Finding Promotional Material (For Free!)
With Greenlight all set, our next step would take us towards crowdfunding. It was at this time our focus shifted to marketing, and we made a concerted effort to increase our presence on social media. In preparation for Kickstarter, we wanted to ensure Iron Tides was visible, and this brought us to the Square Enix Collective (SEC). The SEC would be the perfect progression. Not only would Iron Tides be front and centre on the Collective for a month, the service would also provide us with a measure of how our game was doing through a simple yes/no vote (similar to Greenlight). Voters of the Square Enix Collective were asked whether or not they would support Iron Tides in a future crowdfunding campaign, and with this information we would be able to get a better feel of the potential our indie game had if we chose to Kickstart it.
Being with the Square Enix Collective also opened the doors to press and during our month with SEC, we were featured in four online game magazines. We experimented with a few nifty social building tools along the way, gained new super fans, and connected with projects from across the globe. We took to the streets and returned to our roots as we traveled around Vancouver in search of playtesters. Only this time, instead of paper and dice, we had a fully functional demo. We brought this demo with us to indie dev meetups, and at these events we were able to show off the project we had poured all of our passion into.
From Dice to Demo
As indies, our life is often cobbled with unexpected challenges and delays, but at long last we can safely say we’ve made sufficient progress with lessons learned to boot! I’ve outlined a few tips and tricks to help any uncertain indie start their journey:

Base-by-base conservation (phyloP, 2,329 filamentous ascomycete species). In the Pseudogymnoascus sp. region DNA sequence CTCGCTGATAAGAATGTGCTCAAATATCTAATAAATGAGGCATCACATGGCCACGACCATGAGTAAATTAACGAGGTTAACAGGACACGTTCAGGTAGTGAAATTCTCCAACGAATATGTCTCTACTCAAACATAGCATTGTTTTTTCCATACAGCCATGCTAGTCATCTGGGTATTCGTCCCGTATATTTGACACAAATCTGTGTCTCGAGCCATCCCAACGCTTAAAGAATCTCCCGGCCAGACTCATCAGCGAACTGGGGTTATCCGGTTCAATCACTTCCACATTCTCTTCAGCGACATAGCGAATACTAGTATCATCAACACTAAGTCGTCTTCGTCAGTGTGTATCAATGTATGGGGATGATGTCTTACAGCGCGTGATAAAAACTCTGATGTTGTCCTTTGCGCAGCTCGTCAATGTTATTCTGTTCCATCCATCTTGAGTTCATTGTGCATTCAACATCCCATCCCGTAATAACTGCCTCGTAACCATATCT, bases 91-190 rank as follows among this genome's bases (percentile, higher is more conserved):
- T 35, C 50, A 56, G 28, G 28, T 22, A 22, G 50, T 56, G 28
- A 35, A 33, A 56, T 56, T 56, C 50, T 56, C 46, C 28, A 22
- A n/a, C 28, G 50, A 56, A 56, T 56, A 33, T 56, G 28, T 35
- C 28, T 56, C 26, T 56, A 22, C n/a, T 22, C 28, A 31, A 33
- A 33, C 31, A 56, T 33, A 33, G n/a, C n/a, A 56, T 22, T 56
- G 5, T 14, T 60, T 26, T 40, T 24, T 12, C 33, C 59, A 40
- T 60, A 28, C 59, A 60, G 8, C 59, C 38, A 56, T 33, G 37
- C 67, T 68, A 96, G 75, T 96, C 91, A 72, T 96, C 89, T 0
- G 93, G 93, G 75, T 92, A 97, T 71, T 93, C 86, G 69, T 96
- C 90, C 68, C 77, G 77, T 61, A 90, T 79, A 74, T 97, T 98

- Have a plan. And then make up a contingency plan.
Being stuck during a demo is never fun. Don’t be that dev who hovers cluelessly around the player. Engage with your player and know the answer before the question is asked.
- Don’t be afraid of rejection. Take risks.
Launching onto Greenlight and SEC showed us we had an audience in curious places and that if we fall (or in this case, feel rejected), there would always be a community net to catch us.
- Haters are going to hate.
Not everyone will love your game. Get used to it. Learn more about these players and communicate your process to the highest of your abilities. If you continue to thrive, you will find fans and superfans elsewhere.
- You’re always being paid to playtest.
If you’re an indie… Remember this is a lifestyle, and a job. Get used to it, and don’t forget to bring all your passion and energy into your game. Your community will love you for it.
- Take a break. Do not burn out.
Burning out can be solved with 20 minutes of rest every 2 hours. It’s not rocket science, and it’s good for you. Entrenching yourself in development can be a rewarding feat, but always manage and prioritize your health first. Taking a break gives you a chance to return with fresh eyes, and that in itself is worth taking a step back for 20 minutes of rest.
And this brings us to the present day, as we move towards a Kickstarter launch on September 28. It has been a wild ride and we have learned a lot about how to build a community, independent development, and pivoting or re-structuring our plans.
There are so many people we have to thank for supporting us along this journey. Erik Braa, the talent behind the voice of Fenrik the Red; John McKeiver, the genius behind the music of the Tides; Morgan Schinkel, James Frizell, and Daniel Callahan for keeping us sane.
The devs admit they have a lot more to do, and a lot more people to thank. As they move into their launch into crowdfunding, they’d love to reach out and connect to any indie developers who love turn-based tactics and PC games. Feel free to join them through Twitter, Facebook and email. “We want players to start talking about their experience in the Iron Tides”, the devs say, and direct players to check out the game.